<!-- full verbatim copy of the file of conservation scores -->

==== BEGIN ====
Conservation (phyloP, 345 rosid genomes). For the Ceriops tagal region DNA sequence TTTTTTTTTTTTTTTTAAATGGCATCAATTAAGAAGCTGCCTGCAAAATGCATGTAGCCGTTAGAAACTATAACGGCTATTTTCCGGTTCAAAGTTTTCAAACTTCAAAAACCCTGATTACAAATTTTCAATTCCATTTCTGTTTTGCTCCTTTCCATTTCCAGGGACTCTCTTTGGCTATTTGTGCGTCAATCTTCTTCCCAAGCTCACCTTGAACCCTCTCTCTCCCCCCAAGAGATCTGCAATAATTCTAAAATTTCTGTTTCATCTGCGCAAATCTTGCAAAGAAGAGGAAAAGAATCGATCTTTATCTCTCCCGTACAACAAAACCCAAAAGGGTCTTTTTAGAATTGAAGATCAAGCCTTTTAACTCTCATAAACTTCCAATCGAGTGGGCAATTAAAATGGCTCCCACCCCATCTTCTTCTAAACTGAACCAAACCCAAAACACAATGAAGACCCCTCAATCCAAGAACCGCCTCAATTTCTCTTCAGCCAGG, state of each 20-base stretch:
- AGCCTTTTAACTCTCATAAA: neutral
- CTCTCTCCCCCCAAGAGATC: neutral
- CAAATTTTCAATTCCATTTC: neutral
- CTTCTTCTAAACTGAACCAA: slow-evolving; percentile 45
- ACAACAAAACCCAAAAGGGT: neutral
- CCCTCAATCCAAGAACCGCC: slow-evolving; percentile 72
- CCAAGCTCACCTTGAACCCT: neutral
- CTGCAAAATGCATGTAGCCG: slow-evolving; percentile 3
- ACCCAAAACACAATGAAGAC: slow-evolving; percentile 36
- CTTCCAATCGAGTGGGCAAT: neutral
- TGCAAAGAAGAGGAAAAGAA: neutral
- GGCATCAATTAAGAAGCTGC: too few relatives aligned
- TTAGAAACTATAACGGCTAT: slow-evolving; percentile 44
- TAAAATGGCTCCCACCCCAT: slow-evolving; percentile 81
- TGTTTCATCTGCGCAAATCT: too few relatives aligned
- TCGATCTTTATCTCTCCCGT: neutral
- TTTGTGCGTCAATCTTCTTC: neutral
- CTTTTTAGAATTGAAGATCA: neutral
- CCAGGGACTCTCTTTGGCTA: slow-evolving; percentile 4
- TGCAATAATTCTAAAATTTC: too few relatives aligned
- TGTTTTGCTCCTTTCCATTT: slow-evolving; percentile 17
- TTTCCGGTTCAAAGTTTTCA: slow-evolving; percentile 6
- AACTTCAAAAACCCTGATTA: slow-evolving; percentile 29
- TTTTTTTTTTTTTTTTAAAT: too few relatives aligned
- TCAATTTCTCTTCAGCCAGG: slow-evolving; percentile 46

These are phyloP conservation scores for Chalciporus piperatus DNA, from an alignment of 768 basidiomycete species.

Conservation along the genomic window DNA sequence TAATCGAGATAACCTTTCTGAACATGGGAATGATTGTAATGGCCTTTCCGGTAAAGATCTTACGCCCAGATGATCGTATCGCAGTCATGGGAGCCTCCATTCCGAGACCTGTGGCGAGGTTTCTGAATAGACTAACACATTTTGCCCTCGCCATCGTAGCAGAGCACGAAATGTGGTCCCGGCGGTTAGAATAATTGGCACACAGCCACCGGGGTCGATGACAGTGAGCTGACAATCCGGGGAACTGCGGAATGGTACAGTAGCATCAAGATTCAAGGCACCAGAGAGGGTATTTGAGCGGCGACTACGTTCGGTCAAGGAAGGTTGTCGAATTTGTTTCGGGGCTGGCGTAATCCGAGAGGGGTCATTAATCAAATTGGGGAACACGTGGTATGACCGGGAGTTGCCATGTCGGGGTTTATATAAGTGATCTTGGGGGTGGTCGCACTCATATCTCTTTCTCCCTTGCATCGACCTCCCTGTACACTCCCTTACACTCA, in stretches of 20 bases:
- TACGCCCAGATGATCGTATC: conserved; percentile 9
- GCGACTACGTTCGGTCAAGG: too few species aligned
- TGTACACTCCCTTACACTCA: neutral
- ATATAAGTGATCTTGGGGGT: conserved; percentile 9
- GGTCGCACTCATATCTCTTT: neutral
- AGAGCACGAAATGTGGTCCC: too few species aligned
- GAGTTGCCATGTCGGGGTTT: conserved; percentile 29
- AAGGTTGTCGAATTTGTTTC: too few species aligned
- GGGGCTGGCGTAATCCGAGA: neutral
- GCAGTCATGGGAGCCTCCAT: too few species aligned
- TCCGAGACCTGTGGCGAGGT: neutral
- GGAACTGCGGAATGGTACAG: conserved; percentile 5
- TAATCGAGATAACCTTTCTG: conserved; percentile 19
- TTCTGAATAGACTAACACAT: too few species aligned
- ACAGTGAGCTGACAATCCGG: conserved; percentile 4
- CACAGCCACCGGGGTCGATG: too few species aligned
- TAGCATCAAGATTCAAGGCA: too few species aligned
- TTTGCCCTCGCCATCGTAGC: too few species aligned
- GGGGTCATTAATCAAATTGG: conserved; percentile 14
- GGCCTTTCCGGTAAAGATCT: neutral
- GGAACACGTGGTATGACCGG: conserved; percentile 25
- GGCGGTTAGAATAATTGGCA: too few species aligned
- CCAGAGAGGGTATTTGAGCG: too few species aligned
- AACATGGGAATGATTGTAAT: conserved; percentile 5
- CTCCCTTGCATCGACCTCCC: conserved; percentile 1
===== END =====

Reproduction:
Conservation (phyloP, 345 rosid genomes). For the Ceriops tagal region DNA sequence TTTTTTTTTTTTTTTTAAATGGCATCAATTAAGAAGCTGCCTGCAAAATGCATGTAGCCGTTAGAAACTATAACGGCTATTTTCCGGTTCAAAGTTTTCAAACTTCAAAAACCCTGATTACAAATTTTCAATTCCATTTCTGTTTTGCTCCTTTCCATTTCCAGGGACTCTCTTTGGCTATTTGTGCGTCAATCTTCTTCCCAAGCTCACCTTGAACCCTCTCTCTCCCCCCAAGAGATCTGCAATAATTCTAAAATTTCTGTTTCATCTGCGCAAATCTTGCAAAGAAGAGGAAAAGAATCGATCTTTATCTCTCCCGTACAACAAAACCCAAAAGGGTCTTTTTAGAATTGAAGATCAAGCCTTTTAACTCTCATAAACTTCCAATCGAGTGGGCAATTAAAATGGCTCCCACCCCATCTTCTTCTAAACTGAACCAAACCCAAAACACAATGAAGACCCCTCAATCCAAGAACCGCCTCAATTTCTCTTCAGCCAGG, state of each 20-base stretch:
- AGCCTTTTAACTCTCATAAA: neutral
- CTCTCTCCCCCCAAGAGATC: neutral
- CAAATTTTCAATTCCATTTC: neutral
- CTTCTTCTAAACTGAACCAA: slow-evolving; percentile 45
- ACAACAAAACCCAAAAGGGT: neutral
- CCCTCAATCCAAGAACCGCC: slow-evolving; percentile 72
- CCAAGCTCACCTTGAACCCT: neutral
- CTGCAAAATGCATGTAGCCG: slow-evolving; percentile 3
- ACCCAAAACACAATGAAGAC: slow-evolving; percentile 36
- CTTCCAATCGAGTGGGCAAT: neutral
- TGCAAAGAAGAGGAAAAGAA: neutral
- GGCATCAATTAAGAAGCTGC: too few relatives aligned
- TTAGAAACTATAACGGCTAT: slow-evolving; percentile 44
- TAAAATGGCTCCCACCCCAT: slow-evolving; percentile 81
- TGTTTCATCTGCGCAAATCT: too few relatives aligned
- TCGATCTTTATCTCTCCCGT: neutral
- TTTGTGCGTCAATCTTCTTC: neutral
- CTTTTTAGAATTGAAGATCA: neutral
- CCAGGGACTCTCTTTGGCTA: slow-evolving; percentile 4
- TGCAATAATTCTAAAATTTC: too few relatives aligned
- TGTTTTGCTCCTTTCCATTT: slow-evolving; percentile 17
- TTTCCGGTTCAAAGTTTTCA: slow-evolving; percentile 6
- AACTTCAAAAACCCTGATTA: slow-evolving; percentile 29
- TTTTTTTTTTTTTTTTAAAT: too few relatives aligned
- TCAATTTCTCTTCAGCCAGG: slow-evolving; percentile 46

These are phyloP conservation scores for Chalciporus piperatus DNA, from an alignment of 768 basidiomycete species.

Conservation along the genomic window DNA sequence TAATCGAGATAACCTTTCTGAACATGGGAATGATTGTAATGGCCTTTCCGGTAAAGATCTTACGCCCAGATGATCGTATCGCAGTCATGGGAGCCTCCATTCCGAGACCTGTGGCGAGGTTTCTGAATAGACTAACACATTTTGCCCTCGCCATCGTAGCAGAGCACGAAATGTGGTCCCGGCGGTTAGAATAATTGGCACACAGCCACCGGGGTCGATGACAGTGAGCTGACAATCCGGGGAACTGCGGAATGGTACAGTAGCATCAAGATTCAAGGCACCAGAGAGGGTATTTGAGCGGCGACTACGTTCGGTCAAGGAAGGTTGTCGAATTTGTTTCGGGGCTGGCGTAATCCGAGAGGGGTCATTAATCAAATTGGGGAACACGTGGTATGACCGGGAGTTGCCATGTCGGGGTTTATATAAGTGATCTTGGGGGTGGTCGCACTCATATCTCTTTCTCCCTTGCATCGACCTCCCTGTACACTCCCTTACACTCA, in stretches of 20 bases:
- TACGCCCAGATGATCGTATC: conserved; percentile 9
- GCGACTACGTTCGGTCAAGG: too few species aligned
- TGTACACTCCCTTACACTCA: neutral
- ATATAAGTGATCTTGGGGGT: conserved; percentile 9
- GGTCGCACTCATATCTCTTT: neutral
- AGAGCACGAAATGTGGTCCC: too few species aligned
- GAGTTGCCATGTCGGGGTTT: conserved; percentile 29
- AAGGTTGTCGAATTTGTTTC: too few species aligned
- GGGGCTGGCGTAATCCGAGA: neutral
- GCAGTCATGGGAGCCTCCAT: too few species aligned
- TCCGAGACCTGTGGCGAGGT: neutral
- GGAACTGCGGAATGGTACAG: conserved; percentile 5
- TAATCGAGATAACCTTTCTG: conserved; percentile 19
- TTCTGAATAGACTAACACAT: too few species aligned
- ACAGTGAGCTGACAATCCGG: conserved; percentile 4
- CACAGCCACCGGGGTCGATG: too few species aligned
- TAGCATCAAGATTCAAGGCA: too few species aligned
- TTTGCCCTCGCCATCGTAGC: too few species aligned
- GGGGTCATTAATCAAATTGG: conserved; percentile 14
- GGCCTTTCCGGTAAAGATCT: neutral
- GGAACACGTGGTATGACCGG: conserved; percentile 25
- GGCGGTTAGAATAATTGGCA: too few species aligned
- CCAGAGAGGGTATTTGAGCG: too few species aligned
- AACATGGGAATGATTGTAAT: conserved; percentile 5
- CTCCCTTGCATCGACCTCCC: conserved; percentile 1